Featured photo credit: Pexels via static.pexels.com

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Last Updated on October 20, 2020

How to Stop Procrastinating: 11 Practical Ways for Procrastinators

How to Stop Procrastinating: 11 Practical Ways for Procrastinators

You have a deadline looming. However, instead of doing your work, you are fiddling with miscellaneous things like checking email, social media, watching videos, surfing blogs and forums. You know you should be working, but you just don’t feel like doing anything.

We are all familiar with the procrastination phenomenon. When we procrastinate, we squander away our free time and put off important tasks we should be doing them till it’s too late. And when it is indeed too late, we panic and wish we got started earlier.

The chronic procrastinators I know have spent years of their life looped in this cycle. Delaying, putting off things, slacking, hiding from work, facing work only when it’s unavoidable, then repeating this loop all over again. It’s a bad habit that eats us away and prevents us from achieving greater results in life.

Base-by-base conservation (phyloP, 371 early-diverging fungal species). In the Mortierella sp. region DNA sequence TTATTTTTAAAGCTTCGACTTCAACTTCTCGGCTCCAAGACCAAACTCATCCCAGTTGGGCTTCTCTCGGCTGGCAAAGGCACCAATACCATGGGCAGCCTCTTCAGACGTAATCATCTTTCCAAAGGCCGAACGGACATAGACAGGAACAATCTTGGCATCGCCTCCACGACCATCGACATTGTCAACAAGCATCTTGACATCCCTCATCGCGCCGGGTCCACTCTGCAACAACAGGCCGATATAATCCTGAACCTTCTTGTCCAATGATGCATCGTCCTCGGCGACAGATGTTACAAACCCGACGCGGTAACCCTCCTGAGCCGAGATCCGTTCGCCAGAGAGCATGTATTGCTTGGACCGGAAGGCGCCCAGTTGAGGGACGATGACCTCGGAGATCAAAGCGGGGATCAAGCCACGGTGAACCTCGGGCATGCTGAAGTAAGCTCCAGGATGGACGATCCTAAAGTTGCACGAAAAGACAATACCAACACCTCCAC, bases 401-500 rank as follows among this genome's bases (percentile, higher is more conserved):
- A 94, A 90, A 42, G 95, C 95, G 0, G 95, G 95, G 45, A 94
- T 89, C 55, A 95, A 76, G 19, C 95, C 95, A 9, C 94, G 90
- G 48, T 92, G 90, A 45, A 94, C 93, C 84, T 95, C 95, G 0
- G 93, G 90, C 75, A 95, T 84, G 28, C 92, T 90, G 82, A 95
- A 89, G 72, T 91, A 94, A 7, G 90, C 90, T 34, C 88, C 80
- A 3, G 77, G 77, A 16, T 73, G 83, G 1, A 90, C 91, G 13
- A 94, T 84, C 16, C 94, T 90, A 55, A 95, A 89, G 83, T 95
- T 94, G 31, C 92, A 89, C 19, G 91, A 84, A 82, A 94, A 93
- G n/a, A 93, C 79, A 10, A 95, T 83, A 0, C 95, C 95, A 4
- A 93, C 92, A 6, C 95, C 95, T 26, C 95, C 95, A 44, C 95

Don’t let procrastination take over your life. Here, I will share my personal steps on how to stop procrastinating. These 11 steps will definitely apply to you too:

1. Break Your Work into Little Steps

Part of the reason why we procrastinate is because subconsciously, we find the work too overwhelming for us. Break it down into little parts, then focus on one part at the time. If you still procrastinate on the task after breaking it down, then break it down even further. Soon, your task will be so simple that you will be thinking “gee, this is so simple that I might as well just do it now!”.

For example, I’m currently writing a new book (on How to achieve anything in life). Book writing at its full scale is an enormous project and can be overwhelming. However, when I break it down into phases such as –

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  • (1) Research
  • (2) Deciding the topic
  • (3) Creating the outline
  • (4) Drafting the content
  • (5) Writing Chapters #1 to #10,
  • (6) Revision
  • (7) etc.